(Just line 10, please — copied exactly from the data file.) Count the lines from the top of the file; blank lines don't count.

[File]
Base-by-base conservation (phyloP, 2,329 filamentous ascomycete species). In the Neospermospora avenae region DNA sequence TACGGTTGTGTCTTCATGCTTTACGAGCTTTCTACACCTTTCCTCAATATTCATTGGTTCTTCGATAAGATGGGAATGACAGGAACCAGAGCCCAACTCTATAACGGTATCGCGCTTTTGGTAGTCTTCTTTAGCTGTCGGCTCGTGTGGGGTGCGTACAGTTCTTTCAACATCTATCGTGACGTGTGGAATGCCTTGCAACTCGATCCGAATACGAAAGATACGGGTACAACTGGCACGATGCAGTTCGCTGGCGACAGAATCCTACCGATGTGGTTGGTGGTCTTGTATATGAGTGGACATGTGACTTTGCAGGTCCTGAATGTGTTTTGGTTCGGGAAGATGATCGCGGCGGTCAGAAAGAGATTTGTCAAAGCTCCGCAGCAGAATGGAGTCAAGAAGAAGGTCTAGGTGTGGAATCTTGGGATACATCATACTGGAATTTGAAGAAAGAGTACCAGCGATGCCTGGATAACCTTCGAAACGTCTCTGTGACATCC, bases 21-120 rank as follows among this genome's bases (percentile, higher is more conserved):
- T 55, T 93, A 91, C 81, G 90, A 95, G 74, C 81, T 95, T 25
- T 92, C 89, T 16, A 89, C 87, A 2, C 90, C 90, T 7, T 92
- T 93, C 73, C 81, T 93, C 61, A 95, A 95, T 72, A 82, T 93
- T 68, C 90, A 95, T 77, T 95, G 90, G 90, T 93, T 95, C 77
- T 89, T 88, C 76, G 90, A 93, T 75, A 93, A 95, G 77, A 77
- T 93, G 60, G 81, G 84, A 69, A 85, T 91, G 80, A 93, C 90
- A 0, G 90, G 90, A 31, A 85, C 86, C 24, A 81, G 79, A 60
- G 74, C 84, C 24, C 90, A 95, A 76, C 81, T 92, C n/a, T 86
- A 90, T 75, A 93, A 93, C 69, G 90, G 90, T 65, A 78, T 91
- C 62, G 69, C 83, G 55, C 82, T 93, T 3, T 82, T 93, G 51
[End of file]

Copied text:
- A 90, T 75, A 93, A 93, C 69, G 90, G 90, T 65, A 78, T 91